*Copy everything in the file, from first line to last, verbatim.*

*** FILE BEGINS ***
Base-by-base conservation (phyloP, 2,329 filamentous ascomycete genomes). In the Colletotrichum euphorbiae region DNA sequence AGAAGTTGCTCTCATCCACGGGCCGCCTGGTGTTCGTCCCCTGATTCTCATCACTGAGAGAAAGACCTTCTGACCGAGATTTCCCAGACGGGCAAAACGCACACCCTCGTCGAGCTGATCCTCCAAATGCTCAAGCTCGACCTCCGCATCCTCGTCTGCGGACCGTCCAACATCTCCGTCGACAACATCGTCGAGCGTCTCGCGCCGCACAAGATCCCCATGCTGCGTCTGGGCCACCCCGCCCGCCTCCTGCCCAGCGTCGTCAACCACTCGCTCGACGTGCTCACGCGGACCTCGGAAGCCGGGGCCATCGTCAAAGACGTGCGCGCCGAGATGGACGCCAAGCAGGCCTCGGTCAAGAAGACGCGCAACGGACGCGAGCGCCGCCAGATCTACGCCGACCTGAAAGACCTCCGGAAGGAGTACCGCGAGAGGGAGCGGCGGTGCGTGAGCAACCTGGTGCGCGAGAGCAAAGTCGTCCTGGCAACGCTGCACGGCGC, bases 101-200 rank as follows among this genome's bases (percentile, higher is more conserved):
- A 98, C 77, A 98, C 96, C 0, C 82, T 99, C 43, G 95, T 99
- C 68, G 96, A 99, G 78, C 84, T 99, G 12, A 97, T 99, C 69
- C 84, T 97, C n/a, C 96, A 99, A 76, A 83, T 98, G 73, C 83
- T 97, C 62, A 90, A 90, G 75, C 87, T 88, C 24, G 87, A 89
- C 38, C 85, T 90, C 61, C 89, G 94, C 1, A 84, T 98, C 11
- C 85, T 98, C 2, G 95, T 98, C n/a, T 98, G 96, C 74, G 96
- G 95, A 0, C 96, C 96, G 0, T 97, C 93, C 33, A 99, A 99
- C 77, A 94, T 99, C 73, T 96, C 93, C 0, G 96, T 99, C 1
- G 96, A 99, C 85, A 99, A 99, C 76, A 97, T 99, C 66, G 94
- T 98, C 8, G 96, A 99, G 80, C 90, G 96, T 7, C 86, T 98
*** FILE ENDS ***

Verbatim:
Base-by-base conservation (phyloP, 2,329 filamentous ascomycete genomes). In the Colletotrichum euphorbiae region DNA sequence AGAAGTTGCTCTCATCCACGGGCCGCCTGGTGTTCGTCCCCTGATTCTCATCACTGAGAGAAAGACCTTCTGACCGAGATTTCCCAGACGGGCAAAACGCACACCCTCGTCGAGCTGATCCTCCAAATGCTCAAGCTCGACCTCCGCATCCTCGTCTGCGGACCGTCCAACATCTCCGTCGACAACATCGTCGAGCGTCTCGCGCCGCACAAGATCCCCATGCTGCGTCTGGGCCACCCCGCCCGCCTCCTGCCCAGCGTCGTCAACCACTCGCTCGACGTGCTCACGCGGACCTCGGAAGCCGGGGCCATCGTCAAAGACGTGCGCGCCGAGATGGACGCCAAGCAGGCCTCGGTCAAGAAGACGCGCAACGGACGCGAGCGCCGCCAGATCTACGCCGACCTGAAAGACCTCCGGAAGGAGTACCGCGAGAGGGAGCGGCGGTGCGTGAGCAACCTGGTGCGCGAGAGCAAAGTCGTCCTGGCAACGCTGCACGGCGC, bases 101-200 rank as follows among this genome's bases (percentile, higher is more conserved):
- A 98, C 77, A 98, C 96, C 0, C 82, T 99, C 43, G 95, T 99
- C 68, G 96, A 99, G 78, C 84, T 99, G 12, A 97, T 99, C 69
- C 84, T 97, C n/a, C 96, A 99, A 76, A 83, T 98, G 73, C 83
- T 97, C 62, A 90, A 90, G 75, C 87, T 88, C 24, G 87, A 89
- C 38, C 85, T 90, C 61, C 89, G 94, C 1, A 84, T 98, C 11
- C 85, T 98, C 2, G 95, T 98, C n/a, T 98, G 96, C 74, G 96
- G 95, A 0, C 96, C 96, G 0, T 97, C 93, C 33, A 99, A 99
- C 77, A 94, T 99, C 73, T 96, C 93, C 0, G 96, T 99, C 1
- G 96, A 99, C 85, A 99, A 99, C 76, A 97, T 99, C 66, G 94
- T 98, C 8, G 96, A 99, G 80, C 90, G 96, T 7, C 86, T 98